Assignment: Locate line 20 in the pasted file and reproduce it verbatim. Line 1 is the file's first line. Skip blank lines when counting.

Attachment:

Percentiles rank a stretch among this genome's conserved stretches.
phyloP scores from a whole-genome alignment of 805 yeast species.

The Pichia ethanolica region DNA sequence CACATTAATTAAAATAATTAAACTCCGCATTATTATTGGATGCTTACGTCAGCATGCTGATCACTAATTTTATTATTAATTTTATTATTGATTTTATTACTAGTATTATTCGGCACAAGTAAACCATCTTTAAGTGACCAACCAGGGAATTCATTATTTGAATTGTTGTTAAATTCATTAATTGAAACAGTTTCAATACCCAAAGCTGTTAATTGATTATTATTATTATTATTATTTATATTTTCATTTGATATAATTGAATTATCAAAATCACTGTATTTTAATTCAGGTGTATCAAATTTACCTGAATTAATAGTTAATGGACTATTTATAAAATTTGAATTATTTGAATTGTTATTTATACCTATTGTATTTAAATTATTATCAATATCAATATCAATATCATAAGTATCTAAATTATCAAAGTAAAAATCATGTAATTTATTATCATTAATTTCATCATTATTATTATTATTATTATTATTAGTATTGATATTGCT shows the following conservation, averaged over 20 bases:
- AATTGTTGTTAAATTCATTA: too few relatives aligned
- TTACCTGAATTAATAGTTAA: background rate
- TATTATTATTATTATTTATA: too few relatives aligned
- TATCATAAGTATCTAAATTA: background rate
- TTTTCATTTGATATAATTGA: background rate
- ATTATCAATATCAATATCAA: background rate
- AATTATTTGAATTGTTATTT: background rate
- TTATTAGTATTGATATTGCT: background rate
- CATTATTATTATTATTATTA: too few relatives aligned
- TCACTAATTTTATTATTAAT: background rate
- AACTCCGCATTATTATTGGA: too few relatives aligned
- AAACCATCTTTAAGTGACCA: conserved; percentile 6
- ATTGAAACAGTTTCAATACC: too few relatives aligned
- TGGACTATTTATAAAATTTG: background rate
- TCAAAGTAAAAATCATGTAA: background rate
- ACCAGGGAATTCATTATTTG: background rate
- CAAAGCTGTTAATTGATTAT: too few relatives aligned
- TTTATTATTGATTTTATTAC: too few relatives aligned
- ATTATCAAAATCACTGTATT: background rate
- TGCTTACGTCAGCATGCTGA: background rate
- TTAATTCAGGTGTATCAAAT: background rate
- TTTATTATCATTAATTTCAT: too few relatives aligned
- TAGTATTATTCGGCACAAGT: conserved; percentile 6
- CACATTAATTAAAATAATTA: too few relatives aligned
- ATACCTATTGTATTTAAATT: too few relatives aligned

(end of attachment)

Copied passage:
- CAAAGCTGTTAATTGATTAT: too few relatives aligned